Flea allergy along with continued scratching will lead to hair loss, reddened irritated skin - normally along the rump, tail, belly and thighs.

As an added concern, dogs can also get worms from swallowing a flea infected with a tapeworm larvae. Flea treatment plays a vital role in helping prevent your pet from getting this particular type of worm.

Worms

There are different types of worms that can infect your cat or dog; and as with fleas, you need to know what they are, their symptoms and how to treat accordingly.

Wormers are based on different worms and symptoms. Each worm has its own set of symptoms (although there are many overlapping symptoms); so it’s important that you know what to look out for.

Roundworms

Are the most common worm infestation found. The symptoms are a pot belly appearance, diarrhoea, vomiting, a dull coat and weight loss. Visually, you may be able to see the worm in your pet's faeces – they look like pieces of spaghetti, around 15cm or longer.

Tapeworms

If your dog or cat has abdominal pain, nervousness, severe itching around the anus, vomits and has weight loss, it’s likely to be a tapeworm problem. You may see this in your pet's faeces – sections that could still be moving will give the stool a rice-like appearance.

Hookworms

They can’t be seen and are usually diagnosed by a lab test. Symptoms include a bloody stool, anaemia, weight loss, pale gums, diarrhoea and a lack of energy.

Whipworms

Also can’t be seen and require a lab test for diagnosis. Symptoms include anaemia, weight loss, flatulence, diarrhoea with blood or mucus in the stool and a lack of energy.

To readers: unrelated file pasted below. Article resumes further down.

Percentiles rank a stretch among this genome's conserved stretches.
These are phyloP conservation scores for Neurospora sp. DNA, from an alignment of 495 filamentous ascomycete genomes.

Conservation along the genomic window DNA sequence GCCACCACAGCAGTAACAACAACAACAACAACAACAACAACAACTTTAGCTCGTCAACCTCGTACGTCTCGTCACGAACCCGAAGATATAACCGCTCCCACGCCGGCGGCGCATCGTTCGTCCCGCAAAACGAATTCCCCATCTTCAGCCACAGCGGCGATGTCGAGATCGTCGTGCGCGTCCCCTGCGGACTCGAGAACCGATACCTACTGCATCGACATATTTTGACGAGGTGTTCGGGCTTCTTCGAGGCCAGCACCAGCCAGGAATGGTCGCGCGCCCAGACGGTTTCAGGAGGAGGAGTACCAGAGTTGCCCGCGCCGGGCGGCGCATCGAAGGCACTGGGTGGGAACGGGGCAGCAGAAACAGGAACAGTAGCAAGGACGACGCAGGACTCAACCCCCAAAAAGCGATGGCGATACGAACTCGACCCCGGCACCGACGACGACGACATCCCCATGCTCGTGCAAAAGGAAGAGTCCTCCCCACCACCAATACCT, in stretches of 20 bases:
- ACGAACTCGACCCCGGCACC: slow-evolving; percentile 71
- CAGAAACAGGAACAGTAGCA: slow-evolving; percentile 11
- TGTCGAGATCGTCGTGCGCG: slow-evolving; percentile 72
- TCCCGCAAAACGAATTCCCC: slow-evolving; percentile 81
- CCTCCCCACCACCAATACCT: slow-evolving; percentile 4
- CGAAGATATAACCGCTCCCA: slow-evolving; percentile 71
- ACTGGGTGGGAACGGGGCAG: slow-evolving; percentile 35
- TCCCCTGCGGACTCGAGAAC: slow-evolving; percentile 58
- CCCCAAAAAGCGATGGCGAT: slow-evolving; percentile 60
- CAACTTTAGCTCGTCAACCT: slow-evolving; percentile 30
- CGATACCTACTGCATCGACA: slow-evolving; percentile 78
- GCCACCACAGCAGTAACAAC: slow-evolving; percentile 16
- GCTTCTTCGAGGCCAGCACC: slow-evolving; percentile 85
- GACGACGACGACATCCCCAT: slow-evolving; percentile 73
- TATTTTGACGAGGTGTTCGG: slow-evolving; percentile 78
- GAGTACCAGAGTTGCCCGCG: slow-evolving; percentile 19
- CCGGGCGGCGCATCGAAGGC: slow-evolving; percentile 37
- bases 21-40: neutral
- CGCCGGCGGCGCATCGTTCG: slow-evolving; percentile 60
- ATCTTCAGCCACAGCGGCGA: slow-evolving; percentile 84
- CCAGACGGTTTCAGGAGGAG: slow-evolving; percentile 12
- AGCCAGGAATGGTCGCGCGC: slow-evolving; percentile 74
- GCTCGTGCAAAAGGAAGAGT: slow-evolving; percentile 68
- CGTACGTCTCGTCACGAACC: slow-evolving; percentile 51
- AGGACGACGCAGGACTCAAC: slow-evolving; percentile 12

Heartworm

Fortunately, present evidence indicates that New Zealand remains free of heartworm infection.

How do worms find their way into your pet?

Your pets are generally infected with worms through eating infective worm eggs in soil and eating prey animals (such as rodents). Puppies and kittens are most commonly infected through their mother, either through nursing or during embryonic development (the latter being the most common).

How often should you de-worm your dog?

How frequently you need to treat your pet for worms will depend on the product you use. Make sure you always check the packet for the instructions. Many wormers will protect your dog against all necessary types of worms for 3 months such as Endogard and Drontal.

Puppies are at a disadvantage when it comes to worms and need to be wormed – every 2 weeks until they are 3 months old; monthly until they are 6 months old and then every 3 months as an adult. Puppies and kittens should be wormed with an all-wormer specifically for young animals like Endogard.

When worming your pet, please also ensure that you use the recommended dosage as a higher dose than diagnosed can be fatal to your fur friends.

If you have any questions about keeping your pet protected against fleas and worms, don't hesitate to reach out to one of Pet Direct's Customer Service Experts on 0800 200 240.